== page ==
Realtors are realistic about advising sellers on preparing their homes

#616 in a series of true experiences in real estate
February 2011, Hills Newspapers

Quite a few of our sellers have spent $30,000 getting their houses ready for sale; some less, at least several, more. How much they spend depends of course on a number of factors including whether the seller has the money and the time available, what has been done to update and maintain the house in the past, and what the goals of the seller are.

Very generally speaking, the most interest and the highest prices are paid for houses that are located in popular areas, ones that are unoccupied but clean and attractive, and are in good working order.

Painting is undoubtedly the most often made improvement and the most dramatic. There is nothing that beats painting. What it costs can vary enormously depending on how much will be done and who is hired to do it. Good color choices can make it or break it but so can the quality of the work.

One of our sellers paid $10,500 to a painting company. We thought it was worth every penny. She had been in her house for 40 years but had not done any redecorating for most of that time. It took the crew 2 weeks to paint every surface inside of the house. Three bedrooms, 2 baths, including inside all of the closets and kitchen cupboards and the inside of the attached double garage. Plus some touch-up work was done on the exterior.

In that case the surfaces needed little beyond washing before they were painted. Most windows were unpainted metal and were left as they were.

At another house, exterior wood surfaces, siding, windows and trim had not been painted for many years. Paint was rippled and missing so considerable prep work was needed. Cost was $8,000.

Refinishing hardwood floors for a smallish house costs $3,000 to $4,000 depending on size of area worked, whether there are stairs included and if there are boards that need to be replaced. What a difference newly finished floors make. Clean, clear, shiny – well, not glossy. Matte finish looks polished but not glaring.

Most sellers these days hire a stager who may choose paint colors, may shop for light fixtures and window coverings. She or he will arrange furniture and other contents inside the house. Sometimes the stager will use some of the owner’s belongings but more often the seller has already moved and the stager brings in everything including plants and flowers.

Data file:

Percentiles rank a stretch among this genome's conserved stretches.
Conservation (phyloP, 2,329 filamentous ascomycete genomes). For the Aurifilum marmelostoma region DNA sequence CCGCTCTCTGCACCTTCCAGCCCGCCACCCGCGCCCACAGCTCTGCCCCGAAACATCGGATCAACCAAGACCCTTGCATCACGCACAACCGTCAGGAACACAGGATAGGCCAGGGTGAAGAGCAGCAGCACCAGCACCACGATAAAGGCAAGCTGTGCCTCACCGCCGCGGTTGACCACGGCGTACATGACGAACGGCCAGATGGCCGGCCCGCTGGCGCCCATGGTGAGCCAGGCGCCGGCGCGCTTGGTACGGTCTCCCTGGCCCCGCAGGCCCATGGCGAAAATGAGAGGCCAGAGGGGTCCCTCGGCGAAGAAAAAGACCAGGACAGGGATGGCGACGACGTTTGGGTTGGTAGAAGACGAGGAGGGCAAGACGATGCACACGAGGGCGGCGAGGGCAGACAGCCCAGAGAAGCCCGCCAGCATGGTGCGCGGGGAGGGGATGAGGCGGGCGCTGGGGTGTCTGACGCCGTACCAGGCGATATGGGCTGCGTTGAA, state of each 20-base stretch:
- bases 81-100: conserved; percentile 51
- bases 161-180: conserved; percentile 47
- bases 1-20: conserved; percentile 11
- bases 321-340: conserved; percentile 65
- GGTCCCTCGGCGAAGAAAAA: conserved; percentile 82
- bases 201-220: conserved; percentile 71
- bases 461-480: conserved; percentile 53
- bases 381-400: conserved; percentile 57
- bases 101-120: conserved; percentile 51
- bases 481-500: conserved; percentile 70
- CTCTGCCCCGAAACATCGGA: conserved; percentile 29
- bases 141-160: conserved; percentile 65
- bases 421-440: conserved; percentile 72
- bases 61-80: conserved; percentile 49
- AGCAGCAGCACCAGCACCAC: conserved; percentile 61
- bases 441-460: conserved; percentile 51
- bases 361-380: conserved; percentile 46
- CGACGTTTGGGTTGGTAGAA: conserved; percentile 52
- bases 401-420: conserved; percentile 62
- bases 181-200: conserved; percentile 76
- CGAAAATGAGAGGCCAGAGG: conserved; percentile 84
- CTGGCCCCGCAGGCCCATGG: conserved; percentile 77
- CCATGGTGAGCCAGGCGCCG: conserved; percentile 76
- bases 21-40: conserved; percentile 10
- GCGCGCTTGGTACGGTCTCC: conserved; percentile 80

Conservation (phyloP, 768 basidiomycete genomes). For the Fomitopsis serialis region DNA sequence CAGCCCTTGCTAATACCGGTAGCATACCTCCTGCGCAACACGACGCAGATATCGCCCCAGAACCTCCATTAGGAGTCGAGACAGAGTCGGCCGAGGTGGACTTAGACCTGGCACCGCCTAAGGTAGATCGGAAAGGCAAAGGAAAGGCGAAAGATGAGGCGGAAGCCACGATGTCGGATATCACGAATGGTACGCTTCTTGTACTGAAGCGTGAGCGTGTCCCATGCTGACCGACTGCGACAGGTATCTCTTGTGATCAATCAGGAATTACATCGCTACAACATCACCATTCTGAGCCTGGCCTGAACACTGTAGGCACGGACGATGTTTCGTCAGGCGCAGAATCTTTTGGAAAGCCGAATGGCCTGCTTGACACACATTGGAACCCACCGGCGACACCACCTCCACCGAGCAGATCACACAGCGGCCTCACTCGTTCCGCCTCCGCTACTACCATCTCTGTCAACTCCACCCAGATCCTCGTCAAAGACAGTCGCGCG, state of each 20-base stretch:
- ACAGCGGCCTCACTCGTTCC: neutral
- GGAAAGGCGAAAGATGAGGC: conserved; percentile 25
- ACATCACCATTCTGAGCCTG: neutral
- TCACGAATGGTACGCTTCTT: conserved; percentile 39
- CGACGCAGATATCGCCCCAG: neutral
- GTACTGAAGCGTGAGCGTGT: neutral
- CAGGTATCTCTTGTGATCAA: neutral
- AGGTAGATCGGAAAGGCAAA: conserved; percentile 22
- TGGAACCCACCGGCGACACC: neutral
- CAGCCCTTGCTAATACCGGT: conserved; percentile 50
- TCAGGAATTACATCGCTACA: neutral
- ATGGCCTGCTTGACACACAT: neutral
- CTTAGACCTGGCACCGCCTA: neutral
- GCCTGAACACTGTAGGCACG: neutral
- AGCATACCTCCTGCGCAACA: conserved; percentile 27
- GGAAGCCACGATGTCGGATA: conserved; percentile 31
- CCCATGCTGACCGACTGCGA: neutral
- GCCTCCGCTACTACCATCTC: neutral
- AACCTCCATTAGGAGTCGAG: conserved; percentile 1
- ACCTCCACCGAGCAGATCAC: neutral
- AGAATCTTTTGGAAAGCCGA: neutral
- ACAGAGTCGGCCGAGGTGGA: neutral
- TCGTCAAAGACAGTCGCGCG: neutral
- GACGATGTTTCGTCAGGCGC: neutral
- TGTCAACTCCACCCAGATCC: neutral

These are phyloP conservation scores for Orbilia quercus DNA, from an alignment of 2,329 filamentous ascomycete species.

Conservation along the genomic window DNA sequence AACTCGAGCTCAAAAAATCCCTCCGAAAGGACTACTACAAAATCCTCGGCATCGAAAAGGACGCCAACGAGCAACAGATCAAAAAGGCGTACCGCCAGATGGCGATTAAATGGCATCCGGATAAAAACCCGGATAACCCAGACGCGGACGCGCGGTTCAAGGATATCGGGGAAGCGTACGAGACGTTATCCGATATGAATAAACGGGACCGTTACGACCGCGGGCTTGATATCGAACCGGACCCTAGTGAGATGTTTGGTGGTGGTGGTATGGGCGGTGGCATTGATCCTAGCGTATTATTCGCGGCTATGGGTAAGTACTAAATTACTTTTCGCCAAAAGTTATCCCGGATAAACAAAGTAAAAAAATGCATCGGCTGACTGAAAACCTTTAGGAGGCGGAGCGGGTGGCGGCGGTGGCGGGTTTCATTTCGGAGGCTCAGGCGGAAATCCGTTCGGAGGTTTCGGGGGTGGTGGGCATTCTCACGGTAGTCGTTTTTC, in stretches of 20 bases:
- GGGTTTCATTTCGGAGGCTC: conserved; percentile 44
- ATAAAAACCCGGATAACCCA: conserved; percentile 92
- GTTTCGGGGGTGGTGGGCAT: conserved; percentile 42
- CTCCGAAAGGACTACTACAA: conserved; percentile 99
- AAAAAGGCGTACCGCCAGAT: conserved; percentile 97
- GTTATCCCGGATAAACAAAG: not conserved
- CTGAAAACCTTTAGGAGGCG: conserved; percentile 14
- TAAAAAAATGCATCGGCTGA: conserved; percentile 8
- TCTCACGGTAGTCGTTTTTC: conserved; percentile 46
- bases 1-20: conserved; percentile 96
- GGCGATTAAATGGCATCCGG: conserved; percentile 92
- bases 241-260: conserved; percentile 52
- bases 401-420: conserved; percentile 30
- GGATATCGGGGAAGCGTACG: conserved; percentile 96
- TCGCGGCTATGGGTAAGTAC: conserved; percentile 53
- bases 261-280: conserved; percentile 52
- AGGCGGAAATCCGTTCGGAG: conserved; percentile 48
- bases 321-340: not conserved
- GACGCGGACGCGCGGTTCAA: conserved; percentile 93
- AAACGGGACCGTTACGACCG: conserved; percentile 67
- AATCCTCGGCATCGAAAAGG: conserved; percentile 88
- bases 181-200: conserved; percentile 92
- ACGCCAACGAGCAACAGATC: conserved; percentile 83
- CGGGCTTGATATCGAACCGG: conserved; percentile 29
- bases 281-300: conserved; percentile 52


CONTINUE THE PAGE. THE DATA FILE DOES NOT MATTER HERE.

Depending of course on the stager, the size of the house, length of time the house is on the market and what services and materials are provided, the stagers we use charge around $4,000.

But houses and circumstances vary. Not long ago we listed a house in Rockridge, one that the seller might have spent around $65,000 to fix up, but instead, spent far less. After a lot of thought and inspections, it seemed clear to us that although the house could sell for enough more to cover such expense, the seller was unlikely to net much more than if he did not pay for that work. Following is our thinking about this house.

Location: Highly favored neighborhood a few blocks from BART and upscale commercial.

Likely buyer: Single or couple commuter.

Quick sale? Very high likelihood.

House: One story, 2 bedroom, 1 bath house built about 100 years ago. Mostly original with some charming wood details, fireplace, detached garage, private garden. However, kitchen awkwardly divided and bath accessible only through either bedroom.

Inspections showed: Good roof, electrical main upgraded. Foundation concrete old and crumbly, should be replaced; plus, no earthquake retofit.

What we could see: Bathroom cramped with overly-large cabinets and bad paint. Hardwood floors throughout could use refinishing; walls need paint and wallpaper removed. Kitchen needs space rearrangement and modern appliances.

Owner: The heir to this estate lived in Texas. He was ready and willing to follow our suggestions for fix-up, large or small.

Our thinking: The location of this house is its most important aspect. Many people want to live exactly here. We did not think that spending up to $65,000 to do the foundation, paint, floors, appliances, etc. would net the seller enough money to make the work, and inherent risk, worthwhile.

Even spending that money would not solve the kitchen and bathroom layout problems. We suggested that a few minor repairs be made, plus cleaning and a little staging.

Our suggested budget, $7,000. Which we spent like this: $1,350 on inspections (general physical inspection, termite, chimney, foundation, sewer). $575 furnace repair. $1,920 bathroom – remove excess cabinetry, replace sink vanity, repair toilet, paint walls. $300 repair garage siding. $400 hauling. $600 cleaning and windows. $1,500 staging. $192 miscellaneous supplies.

Marketing: Flyer detailing bids for basic work recommended mailed to 200+ full-time local agents. Held open for agents with brunch served and for public. Very detailed disclosure package available to agents online. Website, newspaper open house ads, MLS, sign, lockbox (house unoccupied).

We cleaned up the garden and kept it watered. We kept fresh flowers and love in the house every day.

Results: Huge open houses, as many as 300 agents saw the house in the first week. Multiple offers over asking price. Heir accepted an all-cash offer from a single man who plans to live there and has been looking in this neighborhood.

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